I’m sitting here brushing insects off, which then head to their doom as the many geckos grab them out of the air, the geckos then pooping on the floor of the platform where I sit writing. After a while observing the ants munching merrily on the gecko poop, I get up and sweep the ants and poop off the floor and into the undergrowth.
You have to protect your area in the jungle, as everything is vying for space and survival. Anything coming into our corner runs the risk of a fast brutal death by man or woman. Outside of our small area, anything goes and we respect the environments of the other animals, reptiles, birds and insects, but here, in our space, it’s war.
Of course like in war you sometimes exist in a state of mutual unease. The huge tarantula that was not killed but rather encouraged to move on. The mouse that we left to the cat who lived with us, the geckos running everywhere in the rafters, keeping the insect populations at bay whilst singing along merrily together with the rest of the jungle and the pounding of the waves.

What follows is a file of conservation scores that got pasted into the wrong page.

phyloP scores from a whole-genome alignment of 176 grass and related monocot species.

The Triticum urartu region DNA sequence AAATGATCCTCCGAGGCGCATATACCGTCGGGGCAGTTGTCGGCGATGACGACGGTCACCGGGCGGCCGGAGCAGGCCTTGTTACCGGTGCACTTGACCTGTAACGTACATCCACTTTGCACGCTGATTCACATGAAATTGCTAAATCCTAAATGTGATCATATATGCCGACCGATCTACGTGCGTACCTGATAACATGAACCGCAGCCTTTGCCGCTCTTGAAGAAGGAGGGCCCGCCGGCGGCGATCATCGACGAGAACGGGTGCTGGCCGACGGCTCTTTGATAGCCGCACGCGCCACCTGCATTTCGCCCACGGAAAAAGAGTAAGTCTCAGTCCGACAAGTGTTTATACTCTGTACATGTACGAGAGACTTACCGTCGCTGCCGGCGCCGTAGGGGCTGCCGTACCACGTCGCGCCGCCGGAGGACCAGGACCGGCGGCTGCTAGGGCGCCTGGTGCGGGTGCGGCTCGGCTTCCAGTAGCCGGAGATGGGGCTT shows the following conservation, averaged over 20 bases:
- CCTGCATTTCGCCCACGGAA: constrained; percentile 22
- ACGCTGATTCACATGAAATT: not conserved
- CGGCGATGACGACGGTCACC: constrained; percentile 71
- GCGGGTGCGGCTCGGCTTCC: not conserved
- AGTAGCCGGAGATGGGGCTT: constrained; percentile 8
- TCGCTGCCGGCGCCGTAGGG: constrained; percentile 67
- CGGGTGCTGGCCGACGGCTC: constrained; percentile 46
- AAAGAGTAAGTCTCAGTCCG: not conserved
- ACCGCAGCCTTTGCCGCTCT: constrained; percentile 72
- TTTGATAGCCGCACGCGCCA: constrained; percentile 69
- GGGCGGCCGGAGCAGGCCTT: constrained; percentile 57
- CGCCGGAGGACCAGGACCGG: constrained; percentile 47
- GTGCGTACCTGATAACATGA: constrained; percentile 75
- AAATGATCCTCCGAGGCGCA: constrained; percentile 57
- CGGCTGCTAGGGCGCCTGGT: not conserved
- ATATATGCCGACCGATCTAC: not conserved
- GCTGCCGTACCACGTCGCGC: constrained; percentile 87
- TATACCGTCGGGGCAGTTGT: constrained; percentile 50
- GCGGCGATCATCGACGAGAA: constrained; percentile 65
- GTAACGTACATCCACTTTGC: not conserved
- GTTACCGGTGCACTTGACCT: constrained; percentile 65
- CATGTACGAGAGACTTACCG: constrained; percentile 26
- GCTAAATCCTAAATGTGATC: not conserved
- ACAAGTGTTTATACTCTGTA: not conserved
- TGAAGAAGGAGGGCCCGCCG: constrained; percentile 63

I take another pull of the joint and as the smoke enters my lungs, everything seems to be where it should be. Everything has it’s place at this moment in time. Breathing out slowly, the sounds shift, things dying and others being reborn. The cycles continue, micro and macro, oblivious to the Gregorian calender, uncountable, unquantifiable.
The next day we paddle up an estuary in kayaks, through mangrove forests and into crocodile country. I was nervous, but thankfully so were the crocodiles and as we approached, they would glide down into the water off the land and disappear, the only sign of them being the air bubbles popping on the surface of the water near our kayaks. I was reminded about the importance of protecting your area in the jungle and paddled a bit faster to move on.